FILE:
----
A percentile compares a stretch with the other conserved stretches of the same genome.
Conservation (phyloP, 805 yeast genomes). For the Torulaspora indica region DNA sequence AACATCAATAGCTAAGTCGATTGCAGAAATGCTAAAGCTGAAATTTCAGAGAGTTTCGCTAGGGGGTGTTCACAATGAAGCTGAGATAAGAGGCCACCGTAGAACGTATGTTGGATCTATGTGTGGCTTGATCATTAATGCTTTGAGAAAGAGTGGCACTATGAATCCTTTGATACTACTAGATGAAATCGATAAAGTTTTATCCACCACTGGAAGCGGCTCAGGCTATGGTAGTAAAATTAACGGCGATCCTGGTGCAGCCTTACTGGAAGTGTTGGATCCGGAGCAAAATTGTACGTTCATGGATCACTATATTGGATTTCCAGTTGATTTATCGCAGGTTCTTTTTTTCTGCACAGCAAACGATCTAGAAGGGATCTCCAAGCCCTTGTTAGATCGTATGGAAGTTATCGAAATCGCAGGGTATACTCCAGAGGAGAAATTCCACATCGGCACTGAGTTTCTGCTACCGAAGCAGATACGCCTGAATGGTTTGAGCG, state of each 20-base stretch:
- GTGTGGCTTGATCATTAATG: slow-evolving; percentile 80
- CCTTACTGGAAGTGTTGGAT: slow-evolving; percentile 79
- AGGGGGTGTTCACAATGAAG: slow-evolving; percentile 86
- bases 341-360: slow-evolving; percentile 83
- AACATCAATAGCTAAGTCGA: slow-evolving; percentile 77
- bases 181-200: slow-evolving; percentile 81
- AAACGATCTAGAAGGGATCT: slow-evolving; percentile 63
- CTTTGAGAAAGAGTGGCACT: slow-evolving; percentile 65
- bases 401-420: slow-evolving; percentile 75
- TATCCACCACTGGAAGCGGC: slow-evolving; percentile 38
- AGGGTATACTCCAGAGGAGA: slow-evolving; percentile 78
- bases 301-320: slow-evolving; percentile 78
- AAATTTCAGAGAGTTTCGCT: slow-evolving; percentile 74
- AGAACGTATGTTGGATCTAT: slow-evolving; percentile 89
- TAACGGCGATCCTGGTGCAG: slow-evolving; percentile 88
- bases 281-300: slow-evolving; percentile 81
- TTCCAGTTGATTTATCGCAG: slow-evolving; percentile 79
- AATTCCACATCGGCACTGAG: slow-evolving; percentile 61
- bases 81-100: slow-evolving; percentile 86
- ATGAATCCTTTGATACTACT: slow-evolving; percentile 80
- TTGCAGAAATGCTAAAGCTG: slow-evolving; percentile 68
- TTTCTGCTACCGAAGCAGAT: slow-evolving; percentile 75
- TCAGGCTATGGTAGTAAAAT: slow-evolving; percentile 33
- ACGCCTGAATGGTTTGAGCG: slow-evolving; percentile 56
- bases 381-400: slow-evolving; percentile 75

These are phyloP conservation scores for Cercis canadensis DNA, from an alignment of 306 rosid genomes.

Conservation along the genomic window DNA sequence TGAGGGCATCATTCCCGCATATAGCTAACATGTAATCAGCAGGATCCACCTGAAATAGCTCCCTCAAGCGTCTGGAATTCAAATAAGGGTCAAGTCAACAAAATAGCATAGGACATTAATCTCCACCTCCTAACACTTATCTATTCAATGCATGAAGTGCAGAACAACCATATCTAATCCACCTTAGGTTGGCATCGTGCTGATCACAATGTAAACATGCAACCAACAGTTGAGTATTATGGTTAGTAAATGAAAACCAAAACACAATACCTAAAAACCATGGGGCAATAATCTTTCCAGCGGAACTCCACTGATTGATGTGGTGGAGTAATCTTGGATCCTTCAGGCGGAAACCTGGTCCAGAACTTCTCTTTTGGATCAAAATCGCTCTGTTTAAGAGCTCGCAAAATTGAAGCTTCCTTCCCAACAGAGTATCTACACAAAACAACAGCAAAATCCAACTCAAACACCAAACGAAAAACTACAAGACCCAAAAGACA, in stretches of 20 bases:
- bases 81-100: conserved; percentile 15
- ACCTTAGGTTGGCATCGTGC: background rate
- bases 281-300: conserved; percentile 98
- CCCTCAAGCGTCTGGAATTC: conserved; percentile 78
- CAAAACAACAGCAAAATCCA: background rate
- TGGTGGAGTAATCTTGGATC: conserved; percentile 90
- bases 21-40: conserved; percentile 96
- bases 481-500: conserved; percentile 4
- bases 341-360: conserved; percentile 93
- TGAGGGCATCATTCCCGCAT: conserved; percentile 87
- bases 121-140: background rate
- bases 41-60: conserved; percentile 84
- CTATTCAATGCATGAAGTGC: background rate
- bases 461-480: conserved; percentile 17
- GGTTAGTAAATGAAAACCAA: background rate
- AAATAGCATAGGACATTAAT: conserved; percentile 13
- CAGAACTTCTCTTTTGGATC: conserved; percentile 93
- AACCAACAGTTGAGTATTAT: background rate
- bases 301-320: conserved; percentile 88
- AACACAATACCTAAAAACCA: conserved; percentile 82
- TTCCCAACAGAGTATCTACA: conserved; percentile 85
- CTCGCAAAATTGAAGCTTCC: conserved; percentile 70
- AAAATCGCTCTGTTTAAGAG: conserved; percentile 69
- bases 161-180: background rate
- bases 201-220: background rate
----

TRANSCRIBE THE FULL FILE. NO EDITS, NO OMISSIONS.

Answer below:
A percentile compares a stretch with the other conserved stretches of the same genome.
Conservation (phyloP, 805 yeast genomes). For the Torulaspora indica region DNA sequence AACATCAATAGCTAAGTCGATTGCAGAAATGCTAAAGCTGAAATTTCAGAGAGTTTCGCTAGGGGGTGTTCACAATGAAGCTGAGATAAGAGGCCACCGTAGAACGTATGTTGGATCTATGTGTGGCTTGATCATTAATGCTTTGAGAAAGAGTGGCACTATGAATCCTTTGATACTACTAGATGAAATCGATAAAGTTTTATCCACCACTGGAAGCGGCTCAGGCTATGGTAGTAAAATTAACGGCGATCCTGGTGCAGCCTTACTGGAAGTGTTGGATCCGGAGCAAAATTGTACGTTCATGGATCACTATATTGGATTTCCAGTTGATTTATCGCAGGTTCTTTTTTTCTGCACAGCAAACGATCTAGAAGGGATCTCCAAGCCCTTGTTAGATCGTATGGAAGTTATCGAAATCGCAGGGTATACTCCAGAGGAGAAATTCCACATCGGCACTGAGTTTCTGCTACCGAAGCAGATACGCCTGAATGGTTTGAGCG, state of each 20-base stretch:
- GTGTGGCTTGATCATTAATG: slow-evolving; percentile 80
- CCTTACTGGAAGTGTTGGAT: slow-evolving; percentile 79
- AGGGGGTGTTCACAATGAAG: slow-evolving; percentile 86
- bases 341-360: slow-evolving; percentile 83
- AACATCAATAGCTAAGTCGA: slow-evolving; percentile 77
- bases 181-200: slow-evolving; percentile 81
- AAACGATCTAGAAGGGATCT: slow-evolving; percentile 63
- CTTTGAGAAAGAGTGGCACT: slow-evolving; percentile 65
- bases 401-420: slow-evolving; percentile 75
- TATCCACCACTGGAAGCGGC: slow-evolving; percentile 38
- AGGGTATACTCCAGAGGAGA: slow-evolving; percentile 78
- bases 301-320: slow-evolving; percentile 78
- AAATTTCAGAGAGTTTCGCT: slow-evolving; percentile 74
- AGAACGTATGTTGGATCTAT: slow-evolving; percentile 89
- TAACGGCGATCCTGGTGCAG: slow-evolving; percentile 88
- bases 281-300: slow-evolving; percentile 81
- TTCCAGTTGATTTATCGCAG: slow-evolving; percentile 79
- AATTCCACATCGGCACTGAG: slow-evolving; percentile 61
- bases 81-100: slow-evolving; percentile 86
- ATGAATCCTTTGATACTACT: slow-evolving; percentile 80
- TTGCAGAAATGCTAAAGCTG: slow-evolving; percentile 68
- TTTCTGCTACCGAAGCAGAT: slow-evolving; percentile 75
- TCAGGCTATGGTAGTAAAAT: slow-evolving; percentile 33
- ACGCCTGAATGGTTTGAGCG: slow-evolving; percentile 56
- bases 381-400: slow-evolving; percentile 75

These are phyloP conservation scores for Cercis canadensis DNA, from an alignment of 306 rosid genomes.

Conservation along the genomic window DNA sequence TGAGGGCATCATTCCCGCATATAGCTAACATGTAATCAGCAGGATCCACCTGAAATAGCTCCCTCAAGCGTCTGGAATTCAAATAAGGGTCAAGTCAACAAAATAGCATAGGACATTAATCTCCACCTCCTAACACTTATCTATTCAATGCATGAAGTGCAGAACAACCATATCTAATCCACCTTAGGTTGGCATCGTGCTGATCACAATGTAAACATGCAACCAACAGTTGAGTATTATGGTTAGTAAATGAAAACCAAAACACAATACCTAAAAACCATGGGGCAATAATCTTTCCAGCGGAACTCCACTGATTGATGTGGTGGAGTAATCTTGGATCCTTCAGGCGGAAACCTGGTCCAGAACTTCTCTTTTGGATCAAAATCGCTCTGTTTAAGAGCTCGCAAAATTGAAGCTTCCTTCCCAACAGAGTATCTACACAAAACAACAGCAAAATCCAACTCAAACACCAAACGAAAAACTACAAGACCCAAAAGACA, in stretches of 20 bases:
- bases 81-100: conserved; percentile 15
- ACCTTAGGTTGGCATCGTGC: background rate
- bases 281-300: conserved; percentile 98
- CCCTCAAGCGTCTGGAATTC: conserved; percentile 78
- CAAAACAACAGCAAAATCCA: background rate
- TGGTGGAGTAATCTTGGATC: conserved; percentile 90
- bases 21-40: conserved; percentile 96
- bases 481-500: conserved; percentile 4
- bases 341-360: conserved; percentile 93
- TGAGGGCATCATTCCCGCAT: conserved; percentile 87
- bases 121-140: background rate
- bases 41-60: conserved; percentile 84
- CTATTCAATGCATGAAGTGC: background rate
- bases 461-480: conserved; percentile 17
- GGTTAGTAAATGAAAACCAA: background rate
- AAATAGCATAGGACATTAAT: conserved; percentile 13
- CAGAACTTCTCTTTTGGATC: conserved; percentile 93
- AACCAACAGTTGAGTATTAT: background rate
- bases 301-320: conserved; percentile 88
- AACACAATACCTAAAAACCA: conserved; percentile 82
- TTCCCAACAGAGTATCTACA: conserved; percentile 85
- CTCGCAAAATTGAAGCTTCC: conserved; percentile 70
- AAAATCGCTCTGTTTAAGAG: conserved; percentile 69
- bases 161-180: background rate
- bases 201-220: background rate